Over 360 Minnesota Auctions End Today - Bid Now
Over 650 Total Lots Up For Auction at Two Locations - CA 12/03, UT 12/09

Q&A with Sally W. Schwarz, 2016-2017 President of SNMMI

by Sean Ruck, Contributing Editor | June 13, 2016
From the June 2016 issue of HealthCare Business News magazine


HCB News: Is there anything new you’d like to highlight for the upcoming show and conference?
SS:
Since SNMMI is an international society, we’re starting a program to focus on a country other than the U.S. that has been significantly involved with SNMMI. This year, we’ll be featuring Japan as the first country. Their physicians and scientists have provided a large number of abstract submissions, and they’ve been very involved in collaborations and in attending our annual meetings. Each year, we will feature another country involved with SNMMI meetings and activities. I think that’s an excellent opportunity to increase collaboration and say thank you.

HCB News: What are the biggest challenges facing SNMMI today?

New & Refurbished C-Arm Systems. Call 702.384.0085 Today!

Quest Imaging Solutions provides all major brands of surgical c-arms (new and refurbished) and carries a large inventory for purchase or rent. With over 20 years in the medical equipment business we can help you fulfill your equipment needs


SS:
Nuclear medicine is positioned on the cutting edge of medicine, and health care delivery is changing. This means that we must concurrently address multiple issues involved in that change. I think there is a challenge between technologies as to what is the best tool to use for diagnosis of disease. We need to gather the data that allow us to demonstrate that nuclear medicine is able to direct or change patient management in a cost-effective way. We additionally have to be aware of the problems with reimbursements, and work to address those problems.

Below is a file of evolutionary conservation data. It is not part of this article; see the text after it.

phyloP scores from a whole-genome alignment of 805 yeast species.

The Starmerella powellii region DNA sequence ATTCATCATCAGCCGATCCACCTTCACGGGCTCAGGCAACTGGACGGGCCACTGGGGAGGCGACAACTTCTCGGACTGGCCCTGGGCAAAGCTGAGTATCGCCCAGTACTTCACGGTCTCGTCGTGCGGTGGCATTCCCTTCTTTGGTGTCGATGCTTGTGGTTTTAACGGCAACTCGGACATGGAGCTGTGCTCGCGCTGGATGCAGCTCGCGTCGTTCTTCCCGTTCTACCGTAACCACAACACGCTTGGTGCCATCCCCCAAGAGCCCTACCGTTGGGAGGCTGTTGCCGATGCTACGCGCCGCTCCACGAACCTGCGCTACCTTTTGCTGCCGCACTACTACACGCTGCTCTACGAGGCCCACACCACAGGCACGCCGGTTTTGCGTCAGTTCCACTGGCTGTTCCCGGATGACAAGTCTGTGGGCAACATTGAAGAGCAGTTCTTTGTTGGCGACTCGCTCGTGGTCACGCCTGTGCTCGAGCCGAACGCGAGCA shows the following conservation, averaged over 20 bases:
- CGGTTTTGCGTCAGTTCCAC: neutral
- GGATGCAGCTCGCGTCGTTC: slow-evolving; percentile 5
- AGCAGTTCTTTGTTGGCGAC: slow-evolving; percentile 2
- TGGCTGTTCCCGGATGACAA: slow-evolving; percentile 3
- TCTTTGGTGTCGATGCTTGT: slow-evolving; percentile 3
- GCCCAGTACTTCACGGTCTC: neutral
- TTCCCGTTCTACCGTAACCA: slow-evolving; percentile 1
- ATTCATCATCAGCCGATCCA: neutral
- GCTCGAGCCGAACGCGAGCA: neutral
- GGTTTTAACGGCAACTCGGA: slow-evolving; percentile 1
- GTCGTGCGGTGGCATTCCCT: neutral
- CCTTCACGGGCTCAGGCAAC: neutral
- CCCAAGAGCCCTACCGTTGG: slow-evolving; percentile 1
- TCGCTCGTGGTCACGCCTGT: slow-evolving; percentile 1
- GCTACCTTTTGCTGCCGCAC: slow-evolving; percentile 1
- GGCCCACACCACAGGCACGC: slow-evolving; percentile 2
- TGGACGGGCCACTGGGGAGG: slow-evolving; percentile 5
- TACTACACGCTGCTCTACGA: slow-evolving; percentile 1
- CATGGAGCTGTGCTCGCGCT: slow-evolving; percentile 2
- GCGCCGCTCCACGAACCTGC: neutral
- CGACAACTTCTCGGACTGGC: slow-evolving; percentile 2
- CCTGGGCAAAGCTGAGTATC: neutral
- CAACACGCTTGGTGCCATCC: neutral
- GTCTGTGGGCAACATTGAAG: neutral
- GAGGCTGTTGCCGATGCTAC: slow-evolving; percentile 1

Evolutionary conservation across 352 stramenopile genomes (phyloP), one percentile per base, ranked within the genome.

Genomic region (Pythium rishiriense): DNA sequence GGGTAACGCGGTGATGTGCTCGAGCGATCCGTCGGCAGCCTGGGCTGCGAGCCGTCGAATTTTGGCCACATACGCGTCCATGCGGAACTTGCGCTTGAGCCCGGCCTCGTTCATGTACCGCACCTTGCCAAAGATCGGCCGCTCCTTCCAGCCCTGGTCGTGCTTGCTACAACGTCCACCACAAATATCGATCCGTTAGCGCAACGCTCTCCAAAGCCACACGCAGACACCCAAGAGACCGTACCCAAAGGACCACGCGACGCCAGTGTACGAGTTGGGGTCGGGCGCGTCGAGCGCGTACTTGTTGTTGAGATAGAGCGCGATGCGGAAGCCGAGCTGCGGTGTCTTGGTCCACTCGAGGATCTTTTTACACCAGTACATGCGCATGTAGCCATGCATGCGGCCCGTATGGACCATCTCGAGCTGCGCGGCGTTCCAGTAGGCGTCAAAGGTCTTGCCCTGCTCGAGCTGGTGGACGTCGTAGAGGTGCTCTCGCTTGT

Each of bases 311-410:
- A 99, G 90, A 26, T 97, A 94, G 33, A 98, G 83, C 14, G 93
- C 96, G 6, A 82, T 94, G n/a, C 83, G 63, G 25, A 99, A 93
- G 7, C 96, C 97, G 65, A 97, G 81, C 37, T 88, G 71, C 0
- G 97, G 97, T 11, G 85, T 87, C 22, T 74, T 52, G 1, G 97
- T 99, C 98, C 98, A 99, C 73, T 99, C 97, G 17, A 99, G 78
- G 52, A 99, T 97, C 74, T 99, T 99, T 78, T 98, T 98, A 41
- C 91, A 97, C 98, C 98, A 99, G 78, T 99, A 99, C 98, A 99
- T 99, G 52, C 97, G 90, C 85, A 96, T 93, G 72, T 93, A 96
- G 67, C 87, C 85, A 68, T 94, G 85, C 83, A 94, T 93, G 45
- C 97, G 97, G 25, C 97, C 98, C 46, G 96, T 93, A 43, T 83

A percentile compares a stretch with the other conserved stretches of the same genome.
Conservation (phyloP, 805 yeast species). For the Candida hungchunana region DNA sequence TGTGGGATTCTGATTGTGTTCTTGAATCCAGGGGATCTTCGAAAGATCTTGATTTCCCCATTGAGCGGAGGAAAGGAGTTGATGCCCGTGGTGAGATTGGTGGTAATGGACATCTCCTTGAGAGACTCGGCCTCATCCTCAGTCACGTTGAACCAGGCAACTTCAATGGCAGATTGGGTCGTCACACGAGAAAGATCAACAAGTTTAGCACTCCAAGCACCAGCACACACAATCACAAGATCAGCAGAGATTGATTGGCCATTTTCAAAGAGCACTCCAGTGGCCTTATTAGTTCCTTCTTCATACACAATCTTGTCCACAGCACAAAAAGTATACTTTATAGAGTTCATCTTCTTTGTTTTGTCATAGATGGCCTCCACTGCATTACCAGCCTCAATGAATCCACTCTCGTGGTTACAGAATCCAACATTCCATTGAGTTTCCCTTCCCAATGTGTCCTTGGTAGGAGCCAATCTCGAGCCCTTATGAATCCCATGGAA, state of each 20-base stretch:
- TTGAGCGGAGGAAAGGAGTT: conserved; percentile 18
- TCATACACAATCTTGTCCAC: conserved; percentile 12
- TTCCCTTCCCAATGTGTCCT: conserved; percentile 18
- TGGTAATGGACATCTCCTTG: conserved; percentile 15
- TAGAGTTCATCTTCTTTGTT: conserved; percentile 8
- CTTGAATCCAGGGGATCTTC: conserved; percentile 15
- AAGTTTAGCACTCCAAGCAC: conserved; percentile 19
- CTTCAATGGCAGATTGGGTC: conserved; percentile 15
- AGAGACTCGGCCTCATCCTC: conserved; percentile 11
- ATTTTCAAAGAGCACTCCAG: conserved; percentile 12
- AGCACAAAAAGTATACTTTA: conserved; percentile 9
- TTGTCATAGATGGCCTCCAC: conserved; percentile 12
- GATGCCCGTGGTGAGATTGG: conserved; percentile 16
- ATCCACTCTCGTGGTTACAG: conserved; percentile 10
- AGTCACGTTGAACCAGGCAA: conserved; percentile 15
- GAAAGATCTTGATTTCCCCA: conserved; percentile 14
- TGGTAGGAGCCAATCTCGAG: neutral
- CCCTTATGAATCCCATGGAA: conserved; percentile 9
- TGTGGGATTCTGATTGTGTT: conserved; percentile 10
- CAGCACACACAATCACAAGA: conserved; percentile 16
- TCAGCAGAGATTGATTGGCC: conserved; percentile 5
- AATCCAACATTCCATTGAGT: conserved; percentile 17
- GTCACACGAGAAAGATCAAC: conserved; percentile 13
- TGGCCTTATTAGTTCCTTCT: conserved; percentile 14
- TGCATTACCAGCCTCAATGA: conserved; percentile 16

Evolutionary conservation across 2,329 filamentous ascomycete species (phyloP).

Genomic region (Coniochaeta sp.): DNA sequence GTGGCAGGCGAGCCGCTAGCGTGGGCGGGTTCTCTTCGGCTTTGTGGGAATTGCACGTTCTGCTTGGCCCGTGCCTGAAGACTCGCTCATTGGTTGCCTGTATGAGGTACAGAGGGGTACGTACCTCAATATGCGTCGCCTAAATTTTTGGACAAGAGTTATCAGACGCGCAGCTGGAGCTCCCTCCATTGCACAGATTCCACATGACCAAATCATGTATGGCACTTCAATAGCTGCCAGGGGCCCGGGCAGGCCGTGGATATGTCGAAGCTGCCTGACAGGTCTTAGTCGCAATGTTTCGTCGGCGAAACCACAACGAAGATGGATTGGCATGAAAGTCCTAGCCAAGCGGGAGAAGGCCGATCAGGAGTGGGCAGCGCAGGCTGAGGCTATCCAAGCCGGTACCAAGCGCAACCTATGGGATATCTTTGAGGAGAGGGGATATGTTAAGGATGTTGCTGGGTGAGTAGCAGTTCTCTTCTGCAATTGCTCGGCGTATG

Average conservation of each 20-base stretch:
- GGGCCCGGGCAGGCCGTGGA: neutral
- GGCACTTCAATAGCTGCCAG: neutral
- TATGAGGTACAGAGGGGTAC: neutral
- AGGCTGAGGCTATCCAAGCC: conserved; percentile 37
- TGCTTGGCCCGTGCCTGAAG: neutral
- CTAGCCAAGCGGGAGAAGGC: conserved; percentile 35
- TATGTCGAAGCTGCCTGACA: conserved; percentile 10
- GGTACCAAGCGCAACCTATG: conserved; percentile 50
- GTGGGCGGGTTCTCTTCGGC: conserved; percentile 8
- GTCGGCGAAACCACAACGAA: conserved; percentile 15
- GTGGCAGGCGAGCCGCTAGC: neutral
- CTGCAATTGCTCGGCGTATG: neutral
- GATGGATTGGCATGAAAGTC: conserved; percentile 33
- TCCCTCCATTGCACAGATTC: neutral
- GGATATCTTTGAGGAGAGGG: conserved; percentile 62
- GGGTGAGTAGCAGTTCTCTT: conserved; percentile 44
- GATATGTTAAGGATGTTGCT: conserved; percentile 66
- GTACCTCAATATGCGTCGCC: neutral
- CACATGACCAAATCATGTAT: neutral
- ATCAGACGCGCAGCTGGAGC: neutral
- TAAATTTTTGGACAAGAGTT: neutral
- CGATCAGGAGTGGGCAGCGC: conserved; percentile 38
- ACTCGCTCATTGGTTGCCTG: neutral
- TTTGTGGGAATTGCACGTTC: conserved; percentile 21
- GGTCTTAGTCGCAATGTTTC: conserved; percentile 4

HCB News: What abilities will nuclear medicine physicians need to be competitive in the future?
SS:
Training is important in multiple modalities, including PET/CT, PET/MR and SPECT/ CT used for diagnosis and following therapy. Molecular imaging training involves more sophisticated imaging than in the past and the development of new agents will continue to increase training requirements. Radionuclide therapy is a growing area that will require training emphasis. You also need to have a business understanding, including dealing with reimbursement and third-party payers. This broad scope needs to be understood and planned for in the training of future nuclear medicine physicians.

HCB News: Is there anything particularly exciting in the realm of radionuclides?
SS:
I think one exciting area is theranostics. This utilizes nuclear medicine imaging for diagnosis, followed by targeted radionuclide therapy. Additionally, this diagnostic imaging can also be used post treatment to follow the patient’s progress. One new combination for the U.S. is Gallium-68 for diagnostic imaging and Lutetium-177 for therapy. These paired radionuclides are being used to diagnose and treat neuroendocrine tumors. Zirconium-89 is a newer radionuclide being utilized for diagnostic research for antibody radiolabeling, and Copper 64, which has been used for quite a while, is more involved in clinical research imaging.

You Must Be Logged In To Post A Comment